ERIC Number: ED038180
Record Type: RIE
Publication Date: 1970-Mar
Reference Count: 0
Young Black and White Listeners.
The purposes of this study were (1) to devise two forms of an instrument for measuring the listening ability of first, second, and third graders; (2) to test the instrument on students and teachers; and (3) to measure the reliability of the instrument. To obtain objective data concerning the listening ability of young children (6-9), four subproblems were examined: (1) the relationship of listening ability to intelligence and achievement and the relative listening abilities of (2) males and females, (3) first, second, and third graders, and (4) black and white students. The listening skills measured (comprehension, interpretation, and evaluation) were derived from Bloom's taxonomy. The listening test was administered to 453 white and 255 black primary school children by their own teachers. Achievement was measured by the Stanford Achievement Tests and intelligence by the Kuhlman-Anderson Test. Analysis of the data indicated that listening ability correlated more highly with achievement than with the intelligence measure. There was no difference in the listening scores of males and females. There was a significant, but not unexpected, difference in scores obtained by students in each grade level. An extremely significant difference revealed that black children were about one standard deviation below white children as measured by these listening ability instruments. (MH)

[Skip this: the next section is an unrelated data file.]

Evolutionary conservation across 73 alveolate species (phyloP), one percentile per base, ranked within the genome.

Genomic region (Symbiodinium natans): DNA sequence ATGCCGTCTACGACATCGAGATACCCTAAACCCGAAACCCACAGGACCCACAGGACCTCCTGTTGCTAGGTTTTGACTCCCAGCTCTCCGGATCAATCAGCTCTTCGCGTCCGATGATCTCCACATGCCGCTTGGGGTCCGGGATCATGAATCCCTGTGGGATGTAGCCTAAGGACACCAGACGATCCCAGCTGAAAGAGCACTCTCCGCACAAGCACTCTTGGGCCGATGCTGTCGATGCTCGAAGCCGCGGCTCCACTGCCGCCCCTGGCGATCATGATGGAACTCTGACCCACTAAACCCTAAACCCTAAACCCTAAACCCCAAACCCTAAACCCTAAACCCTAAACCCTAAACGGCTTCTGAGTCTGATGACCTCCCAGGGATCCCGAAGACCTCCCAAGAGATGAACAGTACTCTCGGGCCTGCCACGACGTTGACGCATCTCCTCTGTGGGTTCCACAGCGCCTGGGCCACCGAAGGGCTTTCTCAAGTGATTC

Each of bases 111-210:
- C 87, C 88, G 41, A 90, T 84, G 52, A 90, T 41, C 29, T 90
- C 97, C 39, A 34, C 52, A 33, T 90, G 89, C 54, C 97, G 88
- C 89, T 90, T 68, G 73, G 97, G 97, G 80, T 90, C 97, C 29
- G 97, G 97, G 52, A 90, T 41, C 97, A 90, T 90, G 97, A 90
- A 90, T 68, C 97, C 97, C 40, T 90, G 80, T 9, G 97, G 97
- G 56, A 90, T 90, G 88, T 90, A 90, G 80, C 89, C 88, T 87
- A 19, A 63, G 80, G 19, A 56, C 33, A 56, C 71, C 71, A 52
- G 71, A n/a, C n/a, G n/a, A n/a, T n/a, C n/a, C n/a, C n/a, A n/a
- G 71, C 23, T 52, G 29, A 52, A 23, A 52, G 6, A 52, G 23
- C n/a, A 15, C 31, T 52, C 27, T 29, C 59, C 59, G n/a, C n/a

Publication Type: N/A
Education Level: N/A
Authoring Institution: Clear Creek School District , Seabrook, TX.
Note: Paper presented at the Annual Meeting of the American Educational Research Association, Minneapolis, Minnesota, March, 1970